This Valentine’s Day, give something from the bottom of your heart – and your feet! Take part in an unusual fundraising run for a worthy cause. Why is the run unusual? Here’s a hint: Many people give a romantic gift of underwear for Valentine’s Day.

Photo Courtesy of Children’s Tumor Foundation

Normally, one would not want to associate the words “underwear” and “runs.” But on Saturday, February 11, thousands of people will participate in a, uh, “stripped down” version of a regular fundraising run. Literally. Cupid’s Undie Runs will be taking place all across the country. And Cupid’s Undie Run/KC is one of them. Click here for a brief synopsis.

As the name implies, people who participate in Cupid’s Undie Run are encouraged to run in their undies. That might mean boxers, briefs, tidy whities, camis, sports bras, bikini briefs, tap pants, thongs, underwires, high cuts, Granny panties, or whatever kind of underwear is under there. (Too bad it’s not a race, ‘cuz there could be some pretty racy racers!) As it is, the Cupid’s Undie Run website says the event is the largest pantless party and mile(ish) run in the nation.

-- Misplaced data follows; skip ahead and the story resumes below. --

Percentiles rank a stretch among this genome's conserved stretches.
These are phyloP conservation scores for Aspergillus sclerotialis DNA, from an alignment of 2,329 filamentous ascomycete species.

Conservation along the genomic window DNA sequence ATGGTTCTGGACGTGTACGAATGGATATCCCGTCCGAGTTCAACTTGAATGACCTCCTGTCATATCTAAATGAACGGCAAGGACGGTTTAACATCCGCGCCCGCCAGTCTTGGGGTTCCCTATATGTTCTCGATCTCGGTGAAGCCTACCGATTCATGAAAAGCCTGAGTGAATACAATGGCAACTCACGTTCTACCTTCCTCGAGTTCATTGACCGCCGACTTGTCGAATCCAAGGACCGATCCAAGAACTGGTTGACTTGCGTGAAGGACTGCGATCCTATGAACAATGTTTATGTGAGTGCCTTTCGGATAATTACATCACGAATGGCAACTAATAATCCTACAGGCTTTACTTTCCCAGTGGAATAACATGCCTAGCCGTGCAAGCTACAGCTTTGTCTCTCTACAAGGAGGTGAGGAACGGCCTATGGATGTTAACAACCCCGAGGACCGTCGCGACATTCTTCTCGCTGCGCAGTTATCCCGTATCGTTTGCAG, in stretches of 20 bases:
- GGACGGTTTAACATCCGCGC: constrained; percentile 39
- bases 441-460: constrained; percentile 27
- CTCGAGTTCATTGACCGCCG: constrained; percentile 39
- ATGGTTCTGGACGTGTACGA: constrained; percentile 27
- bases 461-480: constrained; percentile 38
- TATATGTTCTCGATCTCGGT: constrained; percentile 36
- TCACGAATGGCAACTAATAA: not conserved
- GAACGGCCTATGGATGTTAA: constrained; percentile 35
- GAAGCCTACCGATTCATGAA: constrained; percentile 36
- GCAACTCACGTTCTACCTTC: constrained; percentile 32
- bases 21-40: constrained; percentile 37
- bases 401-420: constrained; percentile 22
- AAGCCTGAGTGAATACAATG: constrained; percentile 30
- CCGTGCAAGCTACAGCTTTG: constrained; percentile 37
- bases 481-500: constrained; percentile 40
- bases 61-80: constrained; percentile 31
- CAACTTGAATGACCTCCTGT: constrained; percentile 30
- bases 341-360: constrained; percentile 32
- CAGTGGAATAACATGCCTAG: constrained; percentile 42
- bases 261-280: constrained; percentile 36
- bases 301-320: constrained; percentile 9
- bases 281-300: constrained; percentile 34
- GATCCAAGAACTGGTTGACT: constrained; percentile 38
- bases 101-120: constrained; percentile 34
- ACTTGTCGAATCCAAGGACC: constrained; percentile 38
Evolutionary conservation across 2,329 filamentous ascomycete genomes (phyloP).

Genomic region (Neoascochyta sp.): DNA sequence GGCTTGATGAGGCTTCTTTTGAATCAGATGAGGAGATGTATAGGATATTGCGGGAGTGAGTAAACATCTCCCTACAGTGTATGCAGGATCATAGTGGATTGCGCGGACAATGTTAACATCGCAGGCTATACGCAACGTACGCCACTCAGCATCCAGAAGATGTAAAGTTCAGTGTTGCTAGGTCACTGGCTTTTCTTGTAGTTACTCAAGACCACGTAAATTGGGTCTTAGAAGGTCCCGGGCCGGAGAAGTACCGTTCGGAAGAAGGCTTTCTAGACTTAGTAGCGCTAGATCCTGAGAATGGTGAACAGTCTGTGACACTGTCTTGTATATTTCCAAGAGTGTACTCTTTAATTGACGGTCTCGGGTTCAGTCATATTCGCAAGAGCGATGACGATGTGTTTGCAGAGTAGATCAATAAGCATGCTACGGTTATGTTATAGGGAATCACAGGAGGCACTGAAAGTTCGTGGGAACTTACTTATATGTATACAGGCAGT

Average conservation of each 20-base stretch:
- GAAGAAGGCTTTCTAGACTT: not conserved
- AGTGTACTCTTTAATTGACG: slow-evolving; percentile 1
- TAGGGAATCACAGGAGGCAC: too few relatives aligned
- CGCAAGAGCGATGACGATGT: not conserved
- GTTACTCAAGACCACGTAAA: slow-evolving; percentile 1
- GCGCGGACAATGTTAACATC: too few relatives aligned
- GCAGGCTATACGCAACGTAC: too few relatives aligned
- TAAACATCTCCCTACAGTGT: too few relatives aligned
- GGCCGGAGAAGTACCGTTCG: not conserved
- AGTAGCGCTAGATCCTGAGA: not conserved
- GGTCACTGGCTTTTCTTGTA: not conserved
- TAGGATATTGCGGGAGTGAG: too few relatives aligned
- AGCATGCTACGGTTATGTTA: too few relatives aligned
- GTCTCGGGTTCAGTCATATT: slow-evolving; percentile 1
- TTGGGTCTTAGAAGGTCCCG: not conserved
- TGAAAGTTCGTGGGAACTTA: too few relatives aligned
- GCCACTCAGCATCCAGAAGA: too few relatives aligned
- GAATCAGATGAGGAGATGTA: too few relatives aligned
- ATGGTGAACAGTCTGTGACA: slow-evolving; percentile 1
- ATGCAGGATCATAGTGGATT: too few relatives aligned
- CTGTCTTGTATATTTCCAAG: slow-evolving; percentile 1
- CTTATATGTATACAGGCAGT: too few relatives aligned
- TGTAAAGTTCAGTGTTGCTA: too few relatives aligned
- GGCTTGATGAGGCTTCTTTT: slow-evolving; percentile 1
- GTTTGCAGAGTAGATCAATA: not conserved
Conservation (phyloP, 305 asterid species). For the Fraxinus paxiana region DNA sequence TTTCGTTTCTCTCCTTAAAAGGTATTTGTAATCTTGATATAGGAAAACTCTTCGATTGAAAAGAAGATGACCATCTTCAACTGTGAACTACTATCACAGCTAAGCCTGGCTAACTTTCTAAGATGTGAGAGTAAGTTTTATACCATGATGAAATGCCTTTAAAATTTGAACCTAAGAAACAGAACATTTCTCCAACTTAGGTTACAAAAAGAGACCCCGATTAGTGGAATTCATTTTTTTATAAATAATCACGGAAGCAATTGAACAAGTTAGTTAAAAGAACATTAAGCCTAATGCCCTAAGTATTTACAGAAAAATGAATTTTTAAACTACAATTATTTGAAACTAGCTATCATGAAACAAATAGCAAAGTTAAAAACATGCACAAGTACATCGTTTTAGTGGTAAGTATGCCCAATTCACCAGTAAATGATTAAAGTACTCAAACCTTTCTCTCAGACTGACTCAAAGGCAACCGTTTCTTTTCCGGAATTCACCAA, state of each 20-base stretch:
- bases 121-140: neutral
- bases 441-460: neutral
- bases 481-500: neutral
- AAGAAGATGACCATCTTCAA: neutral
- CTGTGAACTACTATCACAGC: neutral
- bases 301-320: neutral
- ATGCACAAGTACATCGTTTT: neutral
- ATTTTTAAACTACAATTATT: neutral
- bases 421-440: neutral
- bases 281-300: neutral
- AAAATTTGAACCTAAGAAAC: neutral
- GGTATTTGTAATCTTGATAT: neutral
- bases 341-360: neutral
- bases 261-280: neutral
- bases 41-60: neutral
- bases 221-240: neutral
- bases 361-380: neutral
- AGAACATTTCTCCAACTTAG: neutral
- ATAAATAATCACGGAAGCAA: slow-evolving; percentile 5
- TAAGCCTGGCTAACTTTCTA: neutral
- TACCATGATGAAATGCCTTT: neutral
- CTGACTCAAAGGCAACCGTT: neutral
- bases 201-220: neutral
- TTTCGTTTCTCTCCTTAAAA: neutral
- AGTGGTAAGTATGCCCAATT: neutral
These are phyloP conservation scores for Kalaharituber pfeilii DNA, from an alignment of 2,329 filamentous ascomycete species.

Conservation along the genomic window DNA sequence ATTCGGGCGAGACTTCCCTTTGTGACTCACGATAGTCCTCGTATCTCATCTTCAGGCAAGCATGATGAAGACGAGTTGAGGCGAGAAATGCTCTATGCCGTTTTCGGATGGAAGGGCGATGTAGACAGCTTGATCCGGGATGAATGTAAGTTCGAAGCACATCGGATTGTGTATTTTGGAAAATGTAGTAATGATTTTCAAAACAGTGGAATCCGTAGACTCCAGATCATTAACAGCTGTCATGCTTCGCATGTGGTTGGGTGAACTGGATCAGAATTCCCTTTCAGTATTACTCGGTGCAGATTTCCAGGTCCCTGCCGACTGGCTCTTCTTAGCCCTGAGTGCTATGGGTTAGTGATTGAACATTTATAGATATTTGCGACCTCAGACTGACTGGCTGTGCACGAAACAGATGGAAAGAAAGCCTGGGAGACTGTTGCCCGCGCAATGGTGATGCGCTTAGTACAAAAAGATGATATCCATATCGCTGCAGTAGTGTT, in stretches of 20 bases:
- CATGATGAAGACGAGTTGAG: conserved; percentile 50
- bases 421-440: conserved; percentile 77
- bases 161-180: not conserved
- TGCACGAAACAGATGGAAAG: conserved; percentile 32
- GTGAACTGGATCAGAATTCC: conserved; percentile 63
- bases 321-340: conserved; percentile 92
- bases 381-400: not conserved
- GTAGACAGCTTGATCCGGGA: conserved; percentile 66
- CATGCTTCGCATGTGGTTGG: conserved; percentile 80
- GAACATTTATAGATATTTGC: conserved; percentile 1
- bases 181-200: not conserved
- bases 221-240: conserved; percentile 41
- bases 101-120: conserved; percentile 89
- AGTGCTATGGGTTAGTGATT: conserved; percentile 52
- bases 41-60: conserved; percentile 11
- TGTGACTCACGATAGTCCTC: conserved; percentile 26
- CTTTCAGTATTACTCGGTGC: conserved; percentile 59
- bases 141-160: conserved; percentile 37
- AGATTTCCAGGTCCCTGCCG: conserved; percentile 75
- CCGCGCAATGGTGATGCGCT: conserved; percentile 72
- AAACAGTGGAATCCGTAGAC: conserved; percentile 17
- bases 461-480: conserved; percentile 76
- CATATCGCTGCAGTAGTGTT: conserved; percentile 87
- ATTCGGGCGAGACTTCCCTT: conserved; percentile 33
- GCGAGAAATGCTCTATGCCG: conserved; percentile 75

Photo courtesy of Children’s Tumor Foundation

On a more serious note, the run is being sponsored by the Children’s Tumor Foundation to support those affected by Neurofibromatosis (NF), a genetic disorder that causes tumors to grow on nerves throughout the body and affects 1 in every 3,000 births.

Undie runners will assemble at McFadden’s Sports Saloon at noon and kick things off with drinking and dancing. Then they’ll run about a mile and end it all with an epic dance party. (Dancing cheek-to-cheek, perhaps?)

You can opt to buy a ticket and be an undie runner, or donate to someone else who’s running. The Cupid’s Undie Run/KC goal for this year is $20,000.

With your help, the foundation can help improve treatments, improve care, and improve lives for those living with NF.

A bit more about Neurofibromatosis: There are three types: NF1, NF2, and schwannomatosis. Neurofibromatosis type 2 (NF2) is much less common than NF1. Most people develop symptoms in the late teen and early adult years, although about 10% of people develop symptoms during late childhood.

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